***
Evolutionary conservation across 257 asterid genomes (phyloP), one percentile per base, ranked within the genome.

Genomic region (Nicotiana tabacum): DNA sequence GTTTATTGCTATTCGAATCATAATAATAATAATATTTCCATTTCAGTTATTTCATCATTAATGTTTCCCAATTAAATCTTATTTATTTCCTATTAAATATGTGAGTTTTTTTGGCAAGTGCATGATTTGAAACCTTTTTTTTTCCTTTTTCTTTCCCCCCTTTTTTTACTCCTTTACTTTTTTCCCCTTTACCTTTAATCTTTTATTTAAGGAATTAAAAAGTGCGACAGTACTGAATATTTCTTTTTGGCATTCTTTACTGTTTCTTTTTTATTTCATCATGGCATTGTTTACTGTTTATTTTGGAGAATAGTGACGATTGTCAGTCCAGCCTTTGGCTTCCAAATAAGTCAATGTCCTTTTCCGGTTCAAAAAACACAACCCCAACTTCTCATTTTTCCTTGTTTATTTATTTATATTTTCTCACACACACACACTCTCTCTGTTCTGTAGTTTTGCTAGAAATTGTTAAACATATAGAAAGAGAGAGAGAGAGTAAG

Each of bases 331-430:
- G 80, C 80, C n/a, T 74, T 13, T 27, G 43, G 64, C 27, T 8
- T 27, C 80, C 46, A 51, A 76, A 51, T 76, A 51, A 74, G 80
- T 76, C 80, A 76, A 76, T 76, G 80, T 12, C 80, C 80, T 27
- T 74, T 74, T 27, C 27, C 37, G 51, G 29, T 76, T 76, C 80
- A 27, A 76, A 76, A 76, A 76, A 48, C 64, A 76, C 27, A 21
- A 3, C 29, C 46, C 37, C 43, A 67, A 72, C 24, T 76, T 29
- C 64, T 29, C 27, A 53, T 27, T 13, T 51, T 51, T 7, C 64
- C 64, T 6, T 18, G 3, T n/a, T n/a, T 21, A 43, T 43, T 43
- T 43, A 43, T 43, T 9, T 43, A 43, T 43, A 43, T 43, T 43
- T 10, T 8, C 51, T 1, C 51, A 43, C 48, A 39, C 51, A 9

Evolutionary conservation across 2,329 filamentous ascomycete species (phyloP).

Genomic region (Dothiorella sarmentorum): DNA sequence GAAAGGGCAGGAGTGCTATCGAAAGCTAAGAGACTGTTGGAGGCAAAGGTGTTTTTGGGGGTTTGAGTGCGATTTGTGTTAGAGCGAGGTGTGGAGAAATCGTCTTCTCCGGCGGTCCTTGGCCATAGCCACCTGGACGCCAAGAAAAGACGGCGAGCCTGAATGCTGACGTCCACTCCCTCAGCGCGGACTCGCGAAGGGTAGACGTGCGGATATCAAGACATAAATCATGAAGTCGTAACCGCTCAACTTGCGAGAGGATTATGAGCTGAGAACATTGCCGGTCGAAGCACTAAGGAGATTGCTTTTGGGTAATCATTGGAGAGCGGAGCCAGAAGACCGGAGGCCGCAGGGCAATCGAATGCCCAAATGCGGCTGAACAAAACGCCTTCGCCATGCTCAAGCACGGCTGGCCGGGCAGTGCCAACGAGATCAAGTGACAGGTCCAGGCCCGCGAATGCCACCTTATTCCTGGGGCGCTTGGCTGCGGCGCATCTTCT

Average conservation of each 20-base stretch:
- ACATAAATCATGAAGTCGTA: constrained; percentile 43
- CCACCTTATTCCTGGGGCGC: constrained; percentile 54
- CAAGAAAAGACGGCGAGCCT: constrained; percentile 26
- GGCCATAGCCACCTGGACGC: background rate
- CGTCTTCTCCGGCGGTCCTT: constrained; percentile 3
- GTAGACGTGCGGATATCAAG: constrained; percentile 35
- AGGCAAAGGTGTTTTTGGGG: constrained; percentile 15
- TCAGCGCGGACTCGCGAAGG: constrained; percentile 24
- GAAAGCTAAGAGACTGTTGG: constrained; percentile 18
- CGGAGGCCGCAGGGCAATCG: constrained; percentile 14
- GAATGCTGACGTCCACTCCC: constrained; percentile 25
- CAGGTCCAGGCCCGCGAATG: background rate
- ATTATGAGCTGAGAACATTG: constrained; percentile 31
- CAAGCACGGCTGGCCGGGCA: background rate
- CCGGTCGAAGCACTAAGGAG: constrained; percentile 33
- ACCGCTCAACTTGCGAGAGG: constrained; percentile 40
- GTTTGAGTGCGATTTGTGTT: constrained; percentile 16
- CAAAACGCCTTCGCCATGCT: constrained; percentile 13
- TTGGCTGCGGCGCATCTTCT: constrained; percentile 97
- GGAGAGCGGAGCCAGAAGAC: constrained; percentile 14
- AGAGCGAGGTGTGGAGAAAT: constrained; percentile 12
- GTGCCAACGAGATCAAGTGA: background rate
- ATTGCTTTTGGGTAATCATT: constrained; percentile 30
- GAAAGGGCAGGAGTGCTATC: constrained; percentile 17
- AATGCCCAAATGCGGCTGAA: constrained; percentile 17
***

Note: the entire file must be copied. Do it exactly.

Evolutionary conservation across 257 asterid genomes (phyloP), one percentile per base, ranked within the genome.

Genomic region (Nicotiana tabacum): DNA sequence GTTTATTGCTATTCGAATCATAATAATAATAATATTTCCATTTCAGTTATTTCATCATTAATGTTTCCCAATTAAATCTTATTTATTTCCTATTAAATATGTGAGTTTTTTTGGCAAGTGCATGATTTGAAACCTTTTTTTTTCCTTTTTCTTTCCCCCCTTTTTTTACTCCTTTACTTTTTTCCCCTTTACCTTTAATCTTTTATTTAAGGAATTAAAAAGTGCGACAGTACTGAATATTTCTTTTTGGCATTCTTTACTGTTTCTTTTTTATTTCATCATGGCATTGTTTACTGTTTATTTTGGAGAATAGTGACGATTGTCAGTCCAGCCTTTGGCTTCCAAATAAGTCAATGTCCTTTTCCGGTTCAAAAAACACAACCCCAACTTCTCATTTTTCCTTGTTTATTTATTTATATTTTCTCACACACACACACTCTCTCTGTTCTGTAGTTTTGCTAGAAATTGTTAAACATATAGAAAGAGAGAGAGAGAGTAAG

Each of bases 331-430:
- G 80, C 80, C n/a, T 74, T 13, T 27, G 43, G 64, C 27, T 8
- T 27, C 80, C 46, A 51, A 76, A 51, T 76, A 51, A 74, G 80
- T 76, C 80, A 76, A 76, T 76, G 80, T 12, C 80, C 80, T 27
- T 74, T 74, T 27, C 27, C 37, G 51, G 29, T 76, T 76, C 80
- A 27, A 76, A 76, A 76, A 76, A 48, C 64, A 76, C 27, A 21
- A 3, C 29, C 46, C 37, C 43, A 67, A 72, C 24, T 76, T 29
- C 64, T 29, C 27, A 53, T 27, T 13, T 51, T 51, T 7, C 64
- C 64, T 6, T 18, G 3, T n/a, T n/a, T 21, A 43, T 43, T 43
- T 43, A 43, T 43, T 9, T 43, A 43, T 43, A 43, T 43, T 43
- T 10, T 8, C 51, T 1, C 51, A 43, C 48, A 39, C 51, A 9

Evolutionary conservation across 2,329 filamentous ascomycete species (phyloP).

Genomic region (Dothiorella sarmentorum): DNA sequence GAAAGGGCAGGAGTGCTATCGAAAGCTAAGAGACTGTTGGAGGCAAAGGTGTTTTTGGGGGTTTGAGTGCGATTTGTGTTAGAGCGAGGTGTGGAGAAATCGTCTTCTCCGGCGGTCCTTGGCCATAGCCACCTGGACGCCAAGAAAAGACGGCGAGCCTGAATGCTGACGTCCACTCCCTCAGCGCGGACTCGCGAAGGGTAGACGTGCGGATATCAAGACATAAATCATGAAGTCGTAACCGCTCAACTTGCGAGAGGATTATGAGCTGAGAACATTGCCGGTCGAAGCACTAAGGAGATTGCTTTTGGGTAATCATTGGAGAGCGGAGCCAGAAGACCGGAGGCCGCAGGGCAATCGAATGCCCAAATGCGGCTGAACAAAACGCCTTCGCCATGCTCAAGCACGGCTGGCCGGGCAGTGCCAACGAGATCAAGTGACAGGTCCAGGCCCGCGAATGCCACCTTATTCCTGGGGCGCTTGGCTGCGGCGCATCTTCT

Average conservation of each 20-base stretch:
- ACATAAATCATGAAGTCGTA: constrained; percentile 43
- CCACCTTATTCCTGGGGCGC: constrained; percentile 54
- CAAGAAAAGACGGCGAGCCT: constrained; percentile 26
- GGCCATAGCCACCTGGACGC: background rate
- CGTCTTCTCCGGCGGTCCTT: constrained; percentile 3
- GTAGACGTGCGGATATCAAG: constrained; percentile 35
- AGGCAAAGGTGTTTTTGGGG: constrained; percentile 15
- TCAGCGCGGACTCGCGAAGG: constrained; percentile 24
- GAAAGCTAAGAGACTGTTGG: constrained; percentile 18
- CGGAGGCCGCAGGGCAATCG: constrained; percentile 14
- GAATGCTGACGTCCACTCCC: constrained; percentile 25
- CAGGTCCAGGCCCGCGAATG: background rate
- ATTATGAGCTGAGAACATTG: constrained; percentile 31
- CAAGCACGGCTGGCCGGGCA: background rate
- CCGGTCGAAGCACTAAGGAG: constrained; percentile 33
- ACCGCTCAACTTGCGAGAGG: constrained; percentile 40
- GTTTGAGTGCGATTTGTGTT: constrained; percentile 16
- CAAAACGCCTTCGCCATGCT: constrained; percentile 13
- TTGGCTGCGGCGCATCTTCT: constrained; percentile 97
- GGAGAGCGGAGCCAGAAGAC: constrained; percentile 14
- AGAGCGAGGTGTGGAGAAAT: constrained; percentile 12
- GTGCCAACGAGATCAAGTGA: background rate
- ATTGCTTTTGGGTAATCATT: constrained; percentile 30
- GAAAGGGCAGGAGTGCTATC: constrained; percentile 17
- AATGCCCAAATGCGGCTGAA: constrained; percentile 17